Boom Supersonic’s recently announced sustainability initiatives are ambitious and innovative, befitting a company with the lofty ambition of reintroducing supersonic commercial air travel. The world has not seen supersonic transport since British Airways operated its final commercial Concorde flight from New York to London in October 2003. But with companies like Boom looking to make supersonic travel quieter, faster and more environmentally friendly than ever before, it is not unreasonable to imagine this form of transport taking off once again.
Boom’s commitment to sustainability is far-reaching: the startup plans on maintaining carbon neutrality across every step of its test program. Before Boom can begin work on its commercial airliner, Overture, it needs to vigorously test its one-third scale demonstrator airplane known as XB-1, which will fly the supersonic highway above the Mojave Desert this summer.
The company claims it is the first commercial airplane manufacturer to commit to a carbon-neutral test program, through the use of sustainable aviation fuels and carbon offsetting. In June, Boom announced a partnership with Prometheus Fuels, a company that uses a process known as direct air carbon capture to remove carbon dioxide from the atmosphere and turn it into jet fuel using renewable energy. Ground tests that ran XB-1 engines using a blend of over 80% sustainable fuel were successful.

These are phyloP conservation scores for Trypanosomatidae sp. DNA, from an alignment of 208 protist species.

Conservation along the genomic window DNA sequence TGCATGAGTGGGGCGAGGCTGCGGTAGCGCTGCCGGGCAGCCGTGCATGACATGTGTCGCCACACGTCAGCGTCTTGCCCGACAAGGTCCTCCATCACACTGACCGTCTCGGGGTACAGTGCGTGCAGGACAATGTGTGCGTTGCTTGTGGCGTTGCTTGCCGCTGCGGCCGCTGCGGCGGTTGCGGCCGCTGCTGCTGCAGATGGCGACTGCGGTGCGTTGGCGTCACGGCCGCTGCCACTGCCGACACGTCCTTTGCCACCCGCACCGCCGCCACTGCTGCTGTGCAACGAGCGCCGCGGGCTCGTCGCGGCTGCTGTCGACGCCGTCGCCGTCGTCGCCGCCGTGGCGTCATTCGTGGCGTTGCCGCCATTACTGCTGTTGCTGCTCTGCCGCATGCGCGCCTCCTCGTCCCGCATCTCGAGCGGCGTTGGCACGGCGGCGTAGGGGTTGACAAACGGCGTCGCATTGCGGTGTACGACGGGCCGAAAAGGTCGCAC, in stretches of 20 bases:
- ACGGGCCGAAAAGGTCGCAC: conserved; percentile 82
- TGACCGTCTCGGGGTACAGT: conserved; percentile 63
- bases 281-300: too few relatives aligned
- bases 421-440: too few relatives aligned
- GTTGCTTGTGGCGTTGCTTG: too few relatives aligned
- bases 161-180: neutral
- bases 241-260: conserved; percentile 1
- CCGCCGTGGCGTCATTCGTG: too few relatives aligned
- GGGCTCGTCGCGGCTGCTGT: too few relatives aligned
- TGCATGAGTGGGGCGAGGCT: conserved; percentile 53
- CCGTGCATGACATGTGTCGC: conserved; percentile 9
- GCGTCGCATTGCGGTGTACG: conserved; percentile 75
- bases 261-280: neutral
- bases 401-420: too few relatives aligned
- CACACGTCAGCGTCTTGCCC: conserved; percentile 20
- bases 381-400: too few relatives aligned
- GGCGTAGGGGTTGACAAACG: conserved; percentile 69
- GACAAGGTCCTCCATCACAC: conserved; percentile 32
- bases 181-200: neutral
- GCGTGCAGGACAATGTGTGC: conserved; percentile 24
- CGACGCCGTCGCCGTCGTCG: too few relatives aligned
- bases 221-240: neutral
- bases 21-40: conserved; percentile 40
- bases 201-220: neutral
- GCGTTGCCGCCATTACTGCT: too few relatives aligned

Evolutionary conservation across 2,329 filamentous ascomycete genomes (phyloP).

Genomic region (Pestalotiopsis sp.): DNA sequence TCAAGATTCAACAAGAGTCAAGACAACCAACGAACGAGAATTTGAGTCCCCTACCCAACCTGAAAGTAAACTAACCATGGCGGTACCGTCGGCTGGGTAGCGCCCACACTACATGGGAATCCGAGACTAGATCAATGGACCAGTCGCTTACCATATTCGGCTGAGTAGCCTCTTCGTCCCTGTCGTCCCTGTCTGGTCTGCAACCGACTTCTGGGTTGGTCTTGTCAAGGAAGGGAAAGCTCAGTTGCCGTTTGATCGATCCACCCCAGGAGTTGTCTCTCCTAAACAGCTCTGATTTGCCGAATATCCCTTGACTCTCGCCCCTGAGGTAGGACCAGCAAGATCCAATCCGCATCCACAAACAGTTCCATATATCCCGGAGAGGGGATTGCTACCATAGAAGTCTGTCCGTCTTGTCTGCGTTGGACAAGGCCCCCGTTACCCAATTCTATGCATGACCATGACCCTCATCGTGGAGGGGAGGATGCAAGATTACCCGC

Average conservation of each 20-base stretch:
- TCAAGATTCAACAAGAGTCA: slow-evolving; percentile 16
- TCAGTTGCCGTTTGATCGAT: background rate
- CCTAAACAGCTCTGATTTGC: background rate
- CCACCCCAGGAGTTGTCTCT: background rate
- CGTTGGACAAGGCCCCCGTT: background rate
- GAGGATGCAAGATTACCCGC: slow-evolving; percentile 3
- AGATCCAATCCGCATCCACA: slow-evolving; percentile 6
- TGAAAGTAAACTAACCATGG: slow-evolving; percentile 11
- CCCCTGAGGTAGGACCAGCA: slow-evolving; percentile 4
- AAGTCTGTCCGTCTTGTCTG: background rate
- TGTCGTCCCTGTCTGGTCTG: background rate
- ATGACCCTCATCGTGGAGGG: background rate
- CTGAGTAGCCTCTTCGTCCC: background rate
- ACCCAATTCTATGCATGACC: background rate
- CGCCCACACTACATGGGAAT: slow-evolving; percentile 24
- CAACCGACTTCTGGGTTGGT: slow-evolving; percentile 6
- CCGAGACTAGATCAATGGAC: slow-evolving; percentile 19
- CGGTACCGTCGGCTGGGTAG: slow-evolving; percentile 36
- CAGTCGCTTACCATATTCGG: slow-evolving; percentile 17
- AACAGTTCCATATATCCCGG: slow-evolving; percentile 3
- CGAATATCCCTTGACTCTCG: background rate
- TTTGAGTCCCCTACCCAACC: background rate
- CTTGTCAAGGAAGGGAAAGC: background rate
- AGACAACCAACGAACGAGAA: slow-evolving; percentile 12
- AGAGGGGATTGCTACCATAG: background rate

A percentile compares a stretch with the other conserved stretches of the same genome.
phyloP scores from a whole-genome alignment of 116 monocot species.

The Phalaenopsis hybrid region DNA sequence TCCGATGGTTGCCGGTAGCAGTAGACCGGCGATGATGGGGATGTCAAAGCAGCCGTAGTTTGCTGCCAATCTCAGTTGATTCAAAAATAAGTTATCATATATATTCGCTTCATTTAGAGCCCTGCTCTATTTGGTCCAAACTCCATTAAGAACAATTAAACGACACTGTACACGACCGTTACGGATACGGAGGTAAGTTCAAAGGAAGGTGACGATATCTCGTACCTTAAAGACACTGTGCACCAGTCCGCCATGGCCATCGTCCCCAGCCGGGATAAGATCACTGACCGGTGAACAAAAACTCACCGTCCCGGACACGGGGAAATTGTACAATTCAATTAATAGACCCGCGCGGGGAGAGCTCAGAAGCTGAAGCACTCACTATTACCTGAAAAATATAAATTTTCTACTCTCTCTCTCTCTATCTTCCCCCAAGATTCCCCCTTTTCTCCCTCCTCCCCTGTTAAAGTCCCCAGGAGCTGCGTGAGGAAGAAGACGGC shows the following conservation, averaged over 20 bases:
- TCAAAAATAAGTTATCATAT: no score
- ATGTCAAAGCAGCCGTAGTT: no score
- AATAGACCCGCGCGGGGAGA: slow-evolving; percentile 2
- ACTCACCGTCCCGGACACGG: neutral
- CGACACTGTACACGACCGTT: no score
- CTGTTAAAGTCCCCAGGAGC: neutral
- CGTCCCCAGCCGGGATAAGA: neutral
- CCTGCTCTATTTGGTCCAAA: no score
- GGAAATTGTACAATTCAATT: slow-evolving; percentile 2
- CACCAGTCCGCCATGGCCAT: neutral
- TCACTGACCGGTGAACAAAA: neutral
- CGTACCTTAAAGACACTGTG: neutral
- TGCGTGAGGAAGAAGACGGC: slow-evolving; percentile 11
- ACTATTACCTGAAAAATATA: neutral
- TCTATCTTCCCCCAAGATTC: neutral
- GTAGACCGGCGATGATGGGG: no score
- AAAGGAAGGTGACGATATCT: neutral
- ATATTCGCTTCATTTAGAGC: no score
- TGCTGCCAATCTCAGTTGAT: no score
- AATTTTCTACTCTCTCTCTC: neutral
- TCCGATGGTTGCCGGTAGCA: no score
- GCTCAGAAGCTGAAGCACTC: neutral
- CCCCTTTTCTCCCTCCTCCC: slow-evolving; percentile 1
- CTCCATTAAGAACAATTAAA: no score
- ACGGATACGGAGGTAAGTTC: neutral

In October, Boom created a dedicated team to manage Boom’s sustainability partnerships and initiatives, including new opportunities for sustainability in aircraft design, aviation fuel, flight routing and carbon offsetting. Former Google alum and ICAO Aviation Environmental Protection Committee member Raymond Russell is Boom’s head of Sustainability. Also on the team is head of European Policy Andreas Hardeman, who spent 20 years at IATA dealing with environmental policy issues. Aviation attorney Rachel Devine was named head of US Policy, and rounding out the group is aviation sustainability leader Dr. Lourdes Maurice.
Boom’s culture of sustainability permeates the entire operation. The company leverages 3D printing to reduce R&D costs and wasteful, transport-intensive design iteration. Boom claims that in some cases, this process leads to 90-98% material cost savings since the carbon-composite airframes of the aircraft are lighter than aluminum and maximize fuel efficiency. The Boom production facility is in the process of becoming LEED-certified. Even the urethane molds used for the XB-1’s wing skins were re-machined to create new assembly tools.
Boom’s vision of bringing families, businesses and cultures closer together through supersonic travel and making the world more accessible echoes the mid-century aspirations of the team of designers and engineers behind the Concorde. What has changed since then is the focus on sustainability. Boom CEO Blake Scholl noted that the designers of the Concorde “were ultimately limited by the technology of their time.” With more efficient propulsion systems, better materials and faster computational design techniques, supersonic air travel can be a responsible and worthwhile endeavor to pursue once again.
How the Boom Overture stacks up against the Concorde: